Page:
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Shaking Hands with the Opposite Gender

Shaking Hands with the Opposite Gender

The ethicist of the NY Times gets it wrong.


A recent "Ethicist" column in The New York Times Magazine reveals not only the superficiality of what passes for ethical thinking today, but also the limits of multiculturalism as applied to Orthodox Jews.

A woman wrote to the "Ethicist" with the following question. Her otherwise "courteous and competent real-estate agent" refused to shake her hand after signing a brokerage contract, explaining that as an Orthodox Jew he does not touch women. The woman described herself as both "shocked and offended." But since she was a good liberal who, in addition to opposing "sex discrimination of all sorts," also "supports freedom of religious expression," she was in a quandary.

The Ethicist, one Randy Cohen, told her that she was entitled to work with someone "who will treat you with the dignity and respect he shows his male clients." He deemed it irrelevant that the agent was acting in accord with his deepest religious beliefs: "Sexism is sexism, even when motivated by religious convictions." Cohen agreed that the action was "offensive" -- nothing less than an attempt to "render a class of people untouchable" ― and calling it religious "doesn't make it right."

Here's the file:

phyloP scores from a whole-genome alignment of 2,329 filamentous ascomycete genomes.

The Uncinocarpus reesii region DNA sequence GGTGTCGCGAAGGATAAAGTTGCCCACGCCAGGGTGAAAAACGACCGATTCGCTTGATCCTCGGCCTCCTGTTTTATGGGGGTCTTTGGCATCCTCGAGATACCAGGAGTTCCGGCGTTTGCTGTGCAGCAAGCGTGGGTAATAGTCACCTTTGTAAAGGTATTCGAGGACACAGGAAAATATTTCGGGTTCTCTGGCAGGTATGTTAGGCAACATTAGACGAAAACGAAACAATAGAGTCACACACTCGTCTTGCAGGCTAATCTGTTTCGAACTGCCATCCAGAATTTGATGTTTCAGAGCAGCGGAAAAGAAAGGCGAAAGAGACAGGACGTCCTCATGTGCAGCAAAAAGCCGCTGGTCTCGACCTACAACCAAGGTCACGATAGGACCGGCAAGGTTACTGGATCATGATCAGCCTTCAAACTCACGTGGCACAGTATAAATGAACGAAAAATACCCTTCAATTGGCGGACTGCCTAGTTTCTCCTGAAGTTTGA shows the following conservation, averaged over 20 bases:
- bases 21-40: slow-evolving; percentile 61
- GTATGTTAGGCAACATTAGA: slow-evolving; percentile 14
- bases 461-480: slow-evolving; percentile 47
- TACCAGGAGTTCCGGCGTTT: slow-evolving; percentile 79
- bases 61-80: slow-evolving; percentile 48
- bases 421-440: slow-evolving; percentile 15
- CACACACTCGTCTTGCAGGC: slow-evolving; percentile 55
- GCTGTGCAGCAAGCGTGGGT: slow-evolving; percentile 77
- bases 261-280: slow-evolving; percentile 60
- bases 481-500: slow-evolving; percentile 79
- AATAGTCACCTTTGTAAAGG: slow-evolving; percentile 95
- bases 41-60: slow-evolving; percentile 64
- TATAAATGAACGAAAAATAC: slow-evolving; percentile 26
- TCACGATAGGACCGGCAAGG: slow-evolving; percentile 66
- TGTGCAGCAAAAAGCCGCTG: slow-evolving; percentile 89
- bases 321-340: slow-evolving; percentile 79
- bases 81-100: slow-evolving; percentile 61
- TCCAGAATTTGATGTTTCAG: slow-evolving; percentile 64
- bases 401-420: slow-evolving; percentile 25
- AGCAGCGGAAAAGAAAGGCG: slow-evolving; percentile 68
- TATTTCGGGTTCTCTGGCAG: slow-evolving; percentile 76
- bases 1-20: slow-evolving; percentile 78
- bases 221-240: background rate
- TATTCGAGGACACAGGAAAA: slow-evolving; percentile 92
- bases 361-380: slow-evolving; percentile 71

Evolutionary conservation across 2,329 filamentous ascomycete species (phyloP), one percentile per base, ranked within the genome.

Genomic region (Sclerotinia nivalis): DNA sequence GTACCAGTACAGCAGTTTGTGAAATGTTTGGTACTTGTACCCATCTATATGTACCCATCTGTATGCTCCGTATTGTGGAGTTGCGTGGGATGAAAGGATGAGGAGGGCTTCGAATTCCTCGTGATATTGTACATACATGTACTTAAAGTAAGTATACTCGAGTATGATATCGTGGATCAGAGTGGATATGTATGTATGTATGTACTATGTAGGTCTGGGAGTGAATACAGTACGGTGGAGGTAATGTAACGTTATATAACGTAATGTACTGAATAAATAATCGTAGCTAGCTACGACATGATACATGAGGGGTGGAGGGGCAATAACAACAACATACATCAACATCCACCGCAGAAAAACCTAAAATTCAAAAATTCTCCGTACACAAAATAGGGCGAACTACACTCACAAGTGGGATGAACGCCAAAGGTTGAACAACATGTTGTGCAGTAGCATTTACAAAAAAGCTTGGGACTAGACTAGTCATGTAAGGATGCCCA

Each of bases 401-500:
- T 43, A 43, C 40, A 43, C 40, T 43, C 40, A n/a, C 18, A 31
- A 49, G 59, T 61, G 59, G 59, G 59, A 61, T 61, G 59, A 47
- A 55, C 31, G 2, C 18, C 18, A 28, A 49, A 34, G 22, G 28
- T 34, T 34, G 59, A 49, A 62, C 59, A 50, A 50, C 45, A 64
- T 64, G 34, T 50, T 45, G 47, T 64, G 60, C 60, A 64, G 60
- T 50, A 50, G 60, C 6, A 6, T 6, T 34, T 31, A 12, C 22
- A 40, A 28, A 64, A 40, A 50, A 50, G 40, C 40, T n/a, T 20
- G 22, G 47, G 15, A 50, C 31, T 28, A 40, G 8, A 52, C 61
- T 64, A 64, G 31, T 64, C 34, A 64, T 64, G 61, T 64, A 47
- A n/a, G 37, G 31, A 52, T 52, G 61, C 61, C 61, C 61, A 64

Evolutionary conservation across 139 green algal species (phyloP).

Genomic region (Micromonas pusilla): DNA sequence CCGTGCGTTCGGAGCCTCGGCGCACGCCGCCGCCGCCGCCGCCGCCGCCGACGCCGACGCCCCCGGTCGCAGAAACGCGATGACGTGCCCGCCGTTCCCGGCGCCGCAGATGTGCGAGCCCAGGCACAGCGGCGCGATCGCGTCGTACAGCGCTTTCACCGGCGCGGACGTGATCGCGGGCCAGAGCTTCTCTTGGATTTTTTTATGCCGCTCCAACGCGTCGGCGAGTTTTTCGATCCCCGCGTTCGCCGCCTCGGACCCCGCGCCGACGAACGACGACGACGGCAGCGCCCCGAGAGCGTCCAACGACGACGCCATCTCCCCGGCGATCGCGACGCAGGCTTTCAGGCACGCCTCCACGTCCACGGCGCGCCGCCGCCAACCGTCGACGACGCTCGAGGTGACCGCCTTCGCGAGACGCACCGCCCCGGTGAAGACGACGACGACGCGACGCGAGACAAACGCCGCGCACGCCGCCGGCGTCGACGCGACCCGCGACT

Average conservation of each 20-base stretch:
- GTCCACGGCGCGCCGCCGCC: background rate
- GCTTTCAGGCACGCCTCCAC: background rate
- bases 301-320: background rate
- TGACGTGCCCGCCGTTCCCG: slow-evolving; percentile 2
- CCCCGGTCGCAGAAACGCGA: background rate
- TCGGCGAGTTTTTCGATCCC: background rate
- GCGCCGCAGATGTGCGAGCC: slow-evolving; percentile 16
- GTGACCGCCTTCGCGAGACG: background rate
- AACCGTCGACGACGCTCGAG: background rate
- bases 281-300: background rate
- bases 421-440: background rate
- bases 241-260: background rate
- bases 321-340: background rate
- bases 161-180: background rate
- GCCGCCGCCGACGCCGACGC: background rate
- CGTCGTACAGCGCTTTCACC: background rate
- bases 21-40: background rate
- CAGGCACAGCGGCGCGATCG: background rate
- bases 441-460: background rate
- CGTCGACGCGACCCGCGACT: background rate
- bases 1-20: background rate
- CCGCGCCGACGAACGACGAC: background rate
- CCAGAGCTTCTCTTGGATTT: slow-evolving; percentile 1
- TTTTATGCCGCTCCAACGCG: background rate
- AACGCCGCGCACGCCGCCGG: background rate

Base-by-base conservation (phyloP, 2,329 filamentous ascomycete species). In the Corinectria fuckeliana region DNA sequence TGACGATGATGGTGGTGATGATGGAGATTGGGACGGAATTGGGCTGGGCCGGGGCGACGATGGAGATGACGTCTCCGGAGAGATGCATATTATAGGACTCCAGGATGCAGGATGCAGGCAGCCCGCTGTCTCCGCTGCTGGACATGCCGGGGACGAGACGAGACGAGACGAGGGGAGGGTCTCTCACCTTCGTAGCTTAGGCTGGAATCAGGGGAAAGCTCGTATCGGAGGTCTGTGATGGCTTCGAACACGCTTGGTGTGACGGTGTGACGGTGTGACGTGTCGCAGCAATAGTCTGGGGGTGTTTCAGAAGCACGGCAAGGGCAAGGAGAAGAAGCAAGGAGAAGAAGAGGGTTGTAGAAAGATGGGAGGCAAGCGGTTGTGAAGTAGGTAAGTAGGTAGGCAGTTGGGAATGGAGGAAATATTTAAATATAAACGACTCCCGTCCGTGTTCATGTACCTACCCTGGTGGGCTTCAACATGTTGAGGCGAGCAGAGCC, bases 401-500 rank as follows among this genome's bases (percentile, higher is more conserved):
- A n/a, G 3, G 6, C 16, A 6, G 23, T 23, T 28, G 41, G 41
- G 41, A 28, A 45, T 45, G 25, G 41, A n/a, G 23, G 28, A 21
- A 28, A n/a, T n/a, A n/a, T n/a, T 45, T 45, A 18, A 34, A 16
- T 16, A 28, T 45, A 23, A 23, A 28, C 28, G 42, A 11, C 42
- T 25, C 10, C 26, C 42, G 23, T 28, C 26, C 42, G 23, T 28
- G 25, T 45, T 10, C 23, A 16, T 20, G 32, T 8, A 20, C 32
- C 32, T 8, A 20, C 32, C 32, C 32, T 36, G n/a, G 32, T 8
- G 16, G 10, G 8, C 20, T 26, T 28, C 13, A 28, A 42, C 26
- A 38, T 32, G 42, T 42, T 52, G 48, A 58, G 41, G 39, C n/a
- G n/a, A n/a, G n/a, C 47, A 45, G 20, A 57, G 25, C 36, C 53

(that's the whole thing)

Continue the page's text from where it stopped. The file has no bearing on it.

For good measure, he cited the US Supreme Court's ruling in Brown vs. Board of Education that separate educational facilities for black and white students are inherently unequal. In sum, ruled the Ethicist, "I believe you should tear up your contract."

Frankly, in polyglot New York, I would have expected a message of greater tolerance for practices that at first strike us as strange. The real-estate agent, after all, did not ask anything of the woman. He did not request her to don a long skirt and shawl, as tens of thousands of ardent feminists do every year upon entering St. Peter's Cathedral. Nor did he withhold anything tangible from her. (Presumably she had no interest in holding his hand.)

At most, he engaged in a form of symbolic speech, the message of which both the letter writer and Ethicist misunderstood.